According to ICBC, they have applied for a rate increase to basic insurance costs.
ICBC submitted its 2016 basic rate application with the British Columbia Utilities Commission, asking for a 4.9 per cent increase to basic insurance rates.
Last year there was a 5.5 per cent increase, adding an average of $60 per year.
If approved, ICBC estimates it will mean an average increase of $3.50 per month (or $42 per year) for personal customers’ basic insurance coverage.
“We certainly don’t like to have to ask our customers to pay more but these external pressures are very real and they have created a perfect storm which we are struggling to hold off,” said Mark Blucher, ICBC’s president and CEO. “We’ve worked hard to get this rate increase lower than last year’s but the amount of basic premiums we collect will still not cover the increasing amount we’re paying out in basic claims costs.”
To cover the costs of more crashes and more claims, ICBC states they would need to charge every customer approximately an extra $130 a year, which would have required a rate increase of 15.5 per cent.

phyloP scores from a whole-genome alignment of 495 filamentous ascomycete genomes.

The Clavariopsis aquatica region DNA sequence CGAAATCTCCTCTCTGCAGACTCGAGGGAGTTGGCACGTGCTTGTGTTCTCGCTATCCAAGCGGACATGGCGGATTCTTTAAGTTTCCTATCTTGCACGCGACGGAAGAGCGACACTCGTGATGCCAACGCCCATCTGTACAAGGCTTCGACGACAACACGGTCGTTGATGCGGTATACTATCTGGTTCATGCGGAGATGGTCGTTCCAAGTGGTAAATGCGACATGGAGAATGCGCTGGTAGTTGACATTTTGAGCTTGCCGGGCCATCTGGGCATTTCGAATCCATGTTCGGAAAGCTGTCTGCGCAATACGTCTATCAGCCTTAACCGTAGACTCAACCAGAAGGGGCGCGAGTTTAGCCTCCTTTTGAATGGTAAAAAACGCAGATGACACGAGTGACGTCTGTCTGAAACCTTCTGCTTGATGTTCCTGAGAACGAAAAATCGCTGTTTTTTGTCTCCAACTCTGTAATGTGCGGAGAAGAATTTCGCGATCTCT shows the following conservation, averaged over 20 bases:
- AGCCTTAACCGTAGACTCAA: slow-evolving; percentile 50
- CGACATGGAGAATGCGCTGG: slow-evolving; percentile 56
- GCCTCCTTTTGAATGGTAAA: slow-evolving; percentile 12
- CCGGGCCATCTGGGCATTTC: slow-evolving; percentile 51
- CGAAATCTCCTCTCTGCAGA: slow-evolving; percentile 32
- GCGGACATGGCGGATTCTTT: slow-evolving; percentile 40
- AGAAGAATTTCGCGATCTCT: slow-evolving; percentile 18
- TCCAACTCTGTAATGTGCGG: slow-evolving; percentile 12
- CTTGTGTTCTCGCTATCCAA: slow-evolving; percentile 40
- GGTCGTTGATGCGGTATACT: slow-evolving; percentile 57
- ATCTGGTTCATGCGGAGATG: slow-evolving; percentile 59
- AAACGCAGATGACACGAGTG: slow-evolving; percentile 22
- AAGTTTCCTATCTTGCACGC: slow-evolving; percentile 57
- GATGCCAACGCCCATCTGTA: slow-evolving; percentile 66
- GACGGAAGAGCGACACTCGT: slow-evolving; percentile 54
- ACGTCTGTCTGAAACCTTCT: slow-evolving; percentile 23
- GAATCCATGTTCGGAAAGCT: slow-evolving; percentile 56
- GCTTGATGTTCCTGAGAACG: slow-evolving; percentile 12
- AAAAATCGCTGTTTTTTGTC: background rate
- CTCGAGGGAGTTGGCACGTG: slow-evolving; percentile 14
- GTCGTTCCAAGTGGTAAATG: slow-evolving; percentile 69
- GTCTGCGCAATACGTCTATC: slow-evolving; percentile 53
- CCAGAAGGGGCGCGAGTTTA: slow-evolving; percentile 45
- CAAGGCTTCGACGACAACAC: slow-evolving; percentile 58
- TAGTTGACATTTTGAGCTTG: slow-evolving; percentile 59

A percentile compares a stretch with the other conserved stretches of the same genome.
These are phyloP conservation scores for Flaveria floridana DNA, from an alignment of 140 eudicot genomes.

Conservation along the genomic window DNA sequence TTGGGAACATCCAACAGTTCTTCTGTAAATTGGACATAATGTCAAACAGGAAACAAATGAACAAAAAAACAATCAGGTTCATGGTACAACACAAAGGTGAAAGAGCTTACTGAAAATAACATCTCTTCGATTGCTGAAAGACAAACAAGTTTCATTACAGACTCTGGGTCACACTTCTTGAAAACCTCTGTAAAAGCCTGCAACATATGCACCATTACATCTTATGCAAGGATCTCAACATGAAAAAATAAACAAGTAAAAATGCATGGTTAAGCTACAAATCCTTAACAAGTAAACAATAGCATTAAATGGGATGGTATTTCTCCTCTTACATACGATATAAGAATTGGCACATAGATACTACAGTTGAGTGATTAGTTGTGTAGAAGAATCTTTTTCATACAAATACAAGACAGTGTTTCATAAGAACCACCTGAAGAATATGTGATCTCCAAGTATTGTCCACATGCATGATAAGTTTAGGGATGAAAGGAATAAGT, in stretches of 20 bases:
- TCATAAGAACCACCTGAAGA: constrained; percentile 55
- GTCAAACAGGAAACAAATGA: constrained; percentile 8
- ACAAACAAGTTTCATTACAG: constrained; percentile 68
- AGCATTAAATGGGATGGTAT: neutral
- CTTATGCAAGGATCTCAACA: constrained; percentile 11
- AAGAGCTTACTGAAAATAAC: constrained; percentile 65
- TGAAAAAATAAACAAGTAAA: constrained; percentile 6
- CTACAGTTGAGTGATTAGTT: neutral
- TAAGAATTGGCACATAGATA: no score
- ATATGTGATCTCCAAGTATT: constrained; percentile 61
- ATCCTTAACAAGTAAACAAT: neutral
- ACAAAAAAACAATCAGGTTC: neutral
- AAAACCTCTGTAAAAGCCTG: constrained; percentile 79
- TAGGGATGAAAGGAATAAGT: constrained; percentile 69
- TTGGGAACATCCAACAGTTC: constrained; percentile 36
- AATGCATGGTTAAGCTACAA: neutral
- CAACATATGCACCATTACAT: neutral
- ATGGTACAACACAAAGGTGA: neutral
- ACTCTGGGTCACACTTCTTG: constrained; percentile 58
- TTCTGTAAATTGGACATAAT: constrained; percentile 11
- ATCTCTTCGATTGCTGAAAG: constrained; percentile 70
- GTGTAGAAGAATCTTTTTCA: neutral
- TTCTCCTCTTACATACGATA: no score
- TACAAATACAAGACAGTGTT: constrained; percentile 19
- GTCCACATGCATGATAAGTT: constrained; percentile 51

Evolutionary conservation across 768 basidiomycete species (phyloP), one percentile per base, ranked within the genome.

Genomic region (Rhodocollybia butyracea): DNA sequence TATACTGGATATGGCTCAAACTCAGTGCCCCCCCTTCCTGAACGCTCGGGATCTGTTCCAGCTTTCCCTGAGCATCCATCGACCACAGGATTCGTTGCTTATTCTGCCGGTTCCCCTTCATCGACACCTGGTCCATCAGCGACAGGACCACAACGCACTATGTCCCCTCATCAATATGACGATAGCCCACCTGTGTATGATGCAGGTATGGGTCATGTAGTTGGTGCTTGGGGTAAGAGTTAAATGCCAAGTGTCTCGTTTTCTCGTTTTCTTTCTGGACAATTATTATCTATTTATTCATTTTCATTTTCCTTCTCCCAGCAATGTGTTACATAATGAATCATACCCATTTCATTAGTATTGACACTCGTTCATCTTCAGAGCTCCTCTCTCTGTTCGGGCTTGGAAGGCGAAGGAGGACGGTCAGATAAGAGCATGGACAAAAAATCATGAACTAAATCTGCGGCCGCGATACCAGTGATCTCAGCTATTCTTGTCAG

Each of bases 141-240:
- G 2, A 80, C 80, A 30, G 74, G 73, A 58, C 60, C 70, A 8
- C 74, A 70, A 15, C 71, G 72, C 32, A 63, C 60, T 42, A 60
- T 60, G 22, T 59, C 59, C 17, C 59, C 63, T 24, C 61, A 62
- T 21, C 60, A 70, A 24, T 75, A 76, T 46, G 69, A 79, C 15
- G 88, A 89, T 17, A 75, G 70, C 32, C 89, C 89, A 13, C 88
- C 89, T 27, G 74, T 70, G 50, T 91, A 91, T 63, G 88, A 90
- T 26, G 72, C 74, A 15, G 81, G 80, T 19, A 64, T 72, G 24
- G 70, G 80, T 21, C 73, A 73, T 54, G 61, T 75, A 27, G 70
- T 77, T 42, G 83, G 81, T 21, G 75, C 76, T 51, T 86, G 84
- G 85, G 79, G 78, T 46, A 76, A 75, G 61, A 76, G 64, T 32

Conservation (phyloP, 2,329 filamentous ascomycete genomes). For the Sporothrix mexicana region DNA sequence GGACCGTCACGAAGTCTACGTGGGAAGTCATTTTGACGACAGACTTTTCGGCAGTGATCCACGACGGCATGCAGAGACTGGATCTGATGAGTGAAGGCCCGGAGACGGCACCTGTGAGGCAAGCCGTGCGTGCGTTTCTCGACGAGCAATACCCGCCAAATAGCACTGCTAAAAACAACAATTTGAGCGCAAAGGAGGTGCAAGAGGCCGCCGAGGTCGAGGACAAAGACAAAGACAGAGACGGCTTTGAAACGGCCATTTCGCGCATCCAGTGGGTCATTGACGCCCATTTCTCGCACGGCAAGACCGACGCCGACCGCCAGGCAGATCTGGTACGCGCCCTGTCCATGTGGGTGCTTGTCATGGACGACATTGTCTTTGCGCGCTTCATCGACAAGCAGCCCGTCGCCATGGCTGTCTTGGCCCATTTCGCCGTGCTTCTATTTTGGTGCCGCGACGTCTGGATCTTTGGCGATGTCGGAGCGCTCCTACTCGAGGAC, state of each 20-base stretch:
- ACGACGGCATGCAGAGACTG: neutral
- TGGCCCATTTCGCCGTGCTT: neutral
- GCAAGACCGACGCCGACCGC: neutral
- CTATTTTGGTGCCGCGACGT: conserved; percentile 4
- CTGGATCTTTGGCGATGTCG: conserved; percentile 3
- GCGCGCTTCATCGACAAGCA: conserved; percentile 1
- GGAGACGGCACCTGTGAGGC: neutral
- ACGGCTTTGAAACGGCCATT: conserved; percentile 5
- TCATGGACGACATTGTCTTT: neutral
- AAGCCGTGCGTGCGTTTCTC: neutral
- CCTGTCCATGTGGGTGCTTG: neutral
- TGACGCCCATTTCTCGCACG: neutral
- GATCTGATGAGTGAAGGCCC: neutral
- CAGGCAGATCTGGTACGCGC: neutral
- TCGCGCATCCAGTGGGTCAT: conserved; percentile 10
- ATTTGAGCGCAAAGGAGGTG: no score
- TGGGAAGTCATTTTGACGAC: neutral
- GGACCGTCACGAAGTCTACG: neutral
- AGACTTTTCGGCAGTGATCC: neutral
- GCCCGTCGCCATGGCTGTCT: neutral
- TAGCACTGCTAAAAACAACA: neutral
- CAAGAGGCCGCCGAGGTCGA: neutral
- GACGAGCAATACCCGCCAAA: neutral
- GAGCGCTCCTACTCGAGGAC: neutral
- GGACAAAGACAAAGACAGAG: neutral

Transportation and Infrastructure Minister Todd Stone issued a statement on the ICBC rate increase submission, which you can read here.
According to Transport Canada’s Canadian Motor Vehicle Traffic Collision Statistics report, collision and casualties Canada-wide have dramatically declined over the past two decades (up to 2014; 2015 stats were not available at the time that this article was published).
From the report’s Introduction:
“Transport Canada’s National Collision Database (NCDB) contains data on all reportable motor vehicle collisions in Canada that the provinces and territories provide each year. The federal, provincial and territorial governments in Canada work to improve road safety to reduce the number of fatalities and serious injuries and to have the safest roads in the world. The year 2014 saw a decrease in the number of fatalities, serious injuries, and total injuries; in fact, 2014 marked the lowest counts for all three of these casualty groups since these data were first collected by Transport Canada in the early 1970’s.”